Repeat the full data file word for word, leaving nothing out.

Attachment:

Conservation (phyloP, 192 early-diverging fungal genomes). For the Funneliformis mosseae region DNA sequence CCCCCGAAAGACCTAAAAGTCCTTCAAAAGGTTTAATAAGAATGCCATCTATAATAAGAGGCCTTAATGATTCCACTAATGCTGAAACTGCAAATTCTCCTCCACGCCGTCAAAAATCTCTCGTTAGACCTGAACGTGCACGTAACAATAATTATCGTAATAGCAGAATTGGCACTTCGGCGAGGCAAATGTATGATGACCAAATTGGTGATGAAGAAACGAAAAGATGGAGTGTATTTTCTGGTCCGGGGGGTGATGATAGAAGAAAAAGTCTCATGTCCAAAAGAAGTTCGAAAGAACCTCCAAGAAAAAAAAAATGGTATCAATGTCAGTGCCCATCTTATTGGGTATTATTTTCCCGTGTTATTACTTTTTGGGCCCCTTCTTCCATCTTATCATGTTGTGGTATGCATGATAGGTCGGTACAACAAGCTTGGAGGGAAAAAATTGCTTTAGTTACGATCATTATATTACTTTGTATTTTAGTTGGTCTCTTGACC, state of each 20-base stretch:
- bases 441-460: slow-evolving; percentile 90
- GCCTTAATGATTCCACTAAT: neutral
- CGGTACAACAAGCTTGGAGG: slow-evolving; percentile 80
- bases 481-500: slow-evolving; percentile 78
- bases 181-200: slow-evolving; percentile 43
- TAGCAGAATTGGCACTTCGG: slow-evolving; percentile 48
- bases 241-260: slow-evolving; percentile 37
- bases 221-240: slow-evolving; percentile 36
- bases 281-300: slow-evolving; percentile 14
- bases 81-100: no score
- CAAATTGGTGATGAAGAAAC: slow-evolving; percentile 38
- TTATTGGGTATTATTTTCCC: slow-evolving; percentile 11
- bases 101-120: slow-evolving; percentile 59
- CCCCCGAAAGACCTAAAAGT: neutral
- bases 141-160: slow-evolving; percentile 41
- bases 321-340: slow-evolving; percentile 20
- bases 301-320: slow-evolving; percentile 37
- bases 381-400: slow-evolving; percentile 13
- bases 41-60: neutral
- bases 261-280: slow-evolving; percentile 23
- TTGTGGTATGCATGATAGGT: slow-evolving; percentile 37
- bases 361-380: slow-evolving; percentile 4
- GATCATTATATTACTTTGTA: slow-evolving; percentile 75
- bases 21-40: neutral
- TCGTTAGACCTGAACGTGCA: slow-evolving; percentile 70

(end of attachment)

Conservation (phyloP, 192 early-diverging fungal genomes). For the Funneliformis mosseae region DNA sequence CCCCCGAAAGACCTAAAAGTCCTTCAAAAGGTTTAATAAGAATGCCATCTATAATAAGAGGCCTTAATGATTCCACTAATGCTGAAACTGCAAATTCTCCTCCACGCCGTCAAAAATCTCTCGTTAGACCTGAACGTGCACGTAACAATAATTATCGTAATAGCAGAATTGGCACTTCGGCGAGGCAAATGTATGATGACCAAATTGGTGATGAAGAAACGAAAAGATGGAGTGTATTTTCTGGTCCGGGGGGTGATGATAGAAGAAAAAGTCTCATGTCCAAAAGAAGTTCGAAAGAACCTCCAAGAAAAAAAAAATGGTATCAATGTCAGTGCCCATCTTATTGGGTATTATTTTCCCGTGTTATTACTTTTTGGGCCCCTTCTTCCATCTTATCATGTTGTGGTATGCATGATAGGTCGGTACAACAAGCTTGGAGGGAAAAAATTGCTTTAGTTACGATCATTATATTACTTTGTATTTTAGTTGGTCTCTTGACC, state of each 20-base stretch:
- bases 441-460: slow-evolving; percentile 90
- GCCTTAATGATTCCACTAAT: neutral
- CGGTACAACAAGCTTGGAGG: slow-evolving; percentile 80
- bases 481-500: slow-evolving; percentile 78
- bases 181-200: slow-evolving; percentile 43
- TAGCAGAATTGGCACTTCGG: slow-evolving; percentile 48
- bases 241-260: slow-evolving; percentile 37
- bases 221-240: slow-evolving; percentile 36
- bases 281-300: slow-evolving; percentile 14
- bases 81-100: no score
- CAAATTGGTGATGAAGAAAC: slow-evolving; percentile 38
- TTATTGGGTATTATTTTCCC: slow-evolving; percentile 11
- bases 101-120: slow-evolving; percentile 59
- CCCCCGAAAGACCTAAAAGT: neutral
- bases 141-160: slow-evolving; percentile 41
- bases 321-340: slow-evolving; percentile 20
- bases 301-320: slow-evolving; percentile 37
- bases 381-400: slow-evolving; percentile 13
- bases 41-60: neutral
- bases 261-280: slow-evolving; percentile 23
- TTGTGGTATGCATGATAGGT: slow-evolving; percentile 37
- bases 361-380: slow-evolving; percentile 4
- GATCATTATATTACTTTGTA: slow-evolving; percentile 75
- bases 21-40: neutral
- TCGTTAGACCTGAACGTGCA: slow-evolving; percentile 70